On every single system that had Nvidia, and that I used Linux with, I had nothing but issues. My mom's old laptop most recently had a Nvidia GPU. It was so old that even the proprietary driver would no longer work with the current kernels. And the open source driver was not an option. The system would just lock up; just like on my mom's TV PC where I swapped for a used AMD card. So again, I got a system with AMD. A laptop from the recycling place in my city and the issue was fixed. In fact, since I use KDE Plasma on all of my computers, the experience has been much smoother too.

 

Like I said to a lot of people who use Linux and experience issues with Nvidia GPUs; Nvidia treats Linux users as a second class citizen. In fact, it's come to point where they don't care all that much about gamers. If anything, they are on the market to sell primarily to crypto miners.

 

And this is why I'll never support Nvidia ever again. So that F bomb that Linux Torvalds gave to Nvidia is quite relevant to this day. 😂

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14 hours ago, D-reaper said:

t was so old that even the proprietary driver would no longer work with the current kernels.

This is exactly why AMDs drivers being open source and included in the kernel is such a plus! They'll keep working out of the box. Hardware being deprecated by the kernel is very rare, especially for common hardware such as GPUs. 

 

The thing is however, I see people advising to replace their Nvidia cards, when often that is not really needed. If you've already got one I would first see if you can't get to operate properly with the proprietary drivers. In fact when I needed a very simple GPU for a system with a standard Ryzen (with no igpu) I did get a very cheap Nvidia (I think a 710). That machine sees no gaming and the most affordable AMD was at least 3 times as expensive.  

Maybe I should have voted with my wallet and get the AMD, but on Mint with the proprietary drivers it is now doing fine. 

 

As to the question of the OP, I personally would not invest anymore in a machine with just 2GB of memory. Even for web browsing 4Gb is already getting sluggish with all the javascript, where even a light weight distro can't do much. According to Nvidias site, the card (NVidia PNY G210 ) is supported by this driver: https://www.nvidia.com/Download/driverResults.aspx/81761/en-us But the release date is so old you might be right that it will not work with the latest kernels. Maybe it still works with Centos 7, RH is notorious for their ancient kernels 😉 

 

 

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2 hours ago, OldTweaker said:

This is exactly why AMDs drivers being open source and included in the kernel is such a plus! They'll keep working out of the box. Hardware being deprecated by the kernel is very rare, especially for common hardware such as GPUs. 

 

The thing is however, I see people advising to replace their Nvidia cards, when often that is not really needed. If you've already got one I would first see if you can't get to operate properly with the proprietary drivers. In fact when I needed a very simple GPU for a system with a standard Ryzen (with no igpu) I did get a very cheap Nvidia (I think a 710). That machine sees no gaming and the most affordable AMD was at least 3 times as expensive.  

Maybe I should have voted with my wallet and get the AMD, but on Mint with the proprietary drivers it is now doing fine. 

 

As to the question of the OP, I personally would not invest anymore in a machine with just 2GB of memory. Even for web browsing 4Gb is already getting sluggish with all the javascript, where even a light weight distro can't do much. According to Nvidias site, the card (NVidia PNY G210 ) is supported by this driver: https://www.nvidia.com/Download/driverResults.aspx/81761/en-us But the release date is so old you might be right that it will not work with the latest kernels. Maybe it still works with Centos 7, RH is notorious for their ancient kernels 😉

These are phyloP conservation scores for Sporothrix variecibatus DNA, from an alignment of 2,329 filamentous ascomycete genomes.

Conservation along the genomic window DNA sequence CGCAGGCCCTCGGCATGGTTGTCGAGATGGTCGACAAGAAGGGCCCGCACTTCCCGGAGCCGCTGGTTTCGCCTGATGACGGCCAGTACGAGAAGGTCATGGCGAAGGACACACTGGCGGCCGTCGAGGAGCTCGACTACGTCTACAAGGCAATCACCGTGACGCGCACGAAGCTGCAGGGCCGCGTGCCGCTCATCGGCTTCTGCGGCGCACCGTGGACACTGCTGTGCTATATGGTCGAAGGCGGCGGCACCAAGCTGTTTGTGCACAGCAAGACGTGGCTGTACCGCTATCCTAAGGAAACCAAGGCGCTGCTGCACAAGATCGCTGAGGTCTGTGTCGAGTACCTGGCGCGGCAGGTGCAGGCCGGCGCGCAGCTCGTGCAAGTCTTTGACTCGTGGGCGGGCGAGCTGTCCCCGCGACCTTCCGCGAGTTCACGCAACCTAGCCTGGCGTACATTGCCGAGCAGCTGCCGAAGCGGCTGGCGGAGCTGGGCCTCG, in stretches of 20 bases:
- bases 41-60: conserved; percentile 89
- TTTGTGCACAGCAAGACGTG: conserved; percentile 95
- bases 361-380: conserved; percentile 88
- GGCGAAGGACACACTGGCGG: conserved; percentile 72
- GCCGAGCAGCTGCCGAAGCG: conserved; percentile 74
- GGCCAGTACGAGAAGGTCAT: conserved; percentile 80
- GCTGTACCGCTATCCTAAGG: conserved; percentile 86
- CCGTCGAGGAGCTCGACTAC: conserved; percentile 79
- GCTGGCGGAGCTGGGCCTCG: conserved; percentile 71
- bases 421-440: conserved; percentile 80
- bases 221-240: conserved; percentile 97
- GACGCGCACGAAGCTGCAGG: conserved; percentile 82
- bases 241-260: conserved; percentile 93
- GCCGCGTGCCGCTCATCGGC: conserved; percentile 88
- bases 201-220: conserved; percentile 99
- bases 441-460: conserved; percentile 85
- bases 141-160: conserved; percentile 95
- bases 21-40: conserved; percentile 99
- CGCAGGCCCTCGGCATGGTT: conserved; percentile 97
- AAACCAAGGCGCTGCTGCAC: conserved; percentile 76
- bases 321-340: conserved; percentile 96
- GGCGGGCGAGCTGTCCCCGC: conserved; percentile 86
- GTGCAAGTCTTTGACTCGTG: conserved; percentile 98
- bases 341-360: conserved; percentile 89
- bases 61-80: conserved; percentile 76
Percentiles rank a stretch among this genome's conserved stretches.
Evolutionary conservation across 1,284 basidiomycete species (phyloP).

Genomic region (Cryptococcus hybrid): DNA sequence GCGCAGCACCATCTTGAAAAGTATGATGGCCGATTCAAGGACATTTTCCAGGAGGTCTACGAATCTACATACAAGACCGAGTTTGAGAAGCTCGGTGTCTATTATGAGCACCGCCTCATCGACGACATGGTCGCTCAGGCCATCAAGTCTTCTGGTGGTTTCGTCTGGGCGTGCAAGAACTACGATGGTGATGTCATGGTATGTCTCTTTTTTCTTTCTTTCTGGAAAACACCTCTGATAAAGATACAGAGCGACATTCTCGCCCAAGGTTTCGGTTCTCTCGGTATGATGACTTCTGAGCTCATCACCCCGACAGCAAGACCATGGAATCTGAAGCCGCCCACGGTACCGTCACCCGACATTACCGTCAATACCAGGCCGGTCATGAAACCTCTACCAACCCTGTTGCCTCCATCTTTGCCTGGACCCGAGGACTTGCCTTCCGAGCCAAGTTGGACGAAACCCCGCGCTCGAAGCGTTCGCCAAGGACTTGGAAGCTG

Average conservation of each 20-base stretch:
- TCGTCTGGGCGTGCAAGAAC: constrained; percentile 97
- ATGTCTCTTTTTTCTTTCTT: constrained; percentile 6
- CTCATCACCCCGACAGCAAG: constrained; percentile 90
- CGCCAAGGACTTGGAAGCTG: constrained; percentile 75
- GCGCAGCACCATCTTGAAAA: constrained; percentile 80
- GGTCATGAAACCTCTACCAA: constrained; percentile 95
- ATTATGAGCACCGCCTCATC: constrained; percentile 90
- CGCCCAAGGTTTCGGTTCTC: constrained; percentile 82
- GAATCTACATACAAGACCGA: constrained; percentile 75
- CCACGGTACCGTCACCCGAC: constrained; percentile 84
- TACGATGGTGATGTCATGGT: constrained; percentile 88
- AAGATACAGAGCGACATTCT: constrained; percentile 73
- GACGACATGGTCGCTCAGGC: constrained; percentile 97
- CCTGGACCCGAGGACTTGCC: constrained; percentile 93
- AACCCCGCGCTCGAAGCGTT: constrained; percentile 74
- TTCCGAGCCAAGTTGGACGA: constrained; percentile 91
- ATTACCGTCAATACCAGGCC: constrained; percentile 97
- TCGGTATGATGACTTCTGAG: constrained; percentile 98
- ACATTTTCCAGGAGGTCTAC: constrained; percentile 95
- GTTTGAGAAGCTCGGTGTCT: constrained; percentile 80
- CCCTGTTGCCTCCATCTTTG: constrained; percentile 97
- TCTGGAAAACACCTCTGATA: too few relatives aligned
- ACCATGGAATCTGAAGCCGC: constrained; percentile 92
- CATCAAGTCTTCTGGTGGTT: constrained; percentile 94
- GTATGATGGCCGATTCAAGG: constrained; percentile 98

Sure. But I've found even for the most basic of things, Nvidia can be a hassle.

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Cheers all I just scored an old MSI R7 240 2Gb card for £24 and swapped it in.  Not a problem since and now able to beam it onto my old TV screen at 1920x1080 which is fine and can now continue the Linux experiment.  My plan is to see if I can stay away from the Window drive sitting in the case and just rely on Linux for the next few months.  If it is a success I can then start looking at building something more punchy (and current) than the old XP based hardware I'm playing with.  Already think of something with 6-8 cores but have no problem eying up the 2nd hand market for both value and to stop e-waste.  Thanks to all for the advice, especially going to something AMD to sort out the immediate resolution issues.

 

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On 12/11/2021 at 1:34 PM, feralferg said:

Cheers all I just scored an old MSI R7 240 2Gb card for £24 and swapped it in.  Not a problem since and now able to beam it onto my old TV screen at 1920x1080 which is fine and can now continue the Linux experiment.  My plan is to see if I can stay away from the Window drive sitting in the case and just rely on Linux for the next few months.  If it is a success I can then start looking at building something more punchy (and current) than the old XP based hardware I'm playing with.  Already think of something with 6-8 cores but have no problem eying up the 2nd hand market for both value and to stop e-waste.  Thanks to all for the advice, especially going to something AMD to sort out the immediate resolution issues.

 

very good choice. Allows to use more or less modern drivers, unlike the HD4000 suggestion.

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I think I may have a problem, I need to stay away from auction sites..... I went browsing on Ebay and found a Phenom X4 9850 + 8Gb (4 x 2gb sticks) DDR2 ram for £22. Arrived today in the mail CPU had a couple of bent pins, carefully straightened them and swapped it in and could only fit 2 of the ram sticks as my ancient motherboard only has 2 slots.  New thermal paste and now rocking an ancient quad core & 4gb ram instead of the Athlon dual core and 2gb ram...I need to stay off Ebay...either that or lock away my wallet.

PoP OS appears a little snappier and downloading the latest OS updates was much faster.  The experiment continues...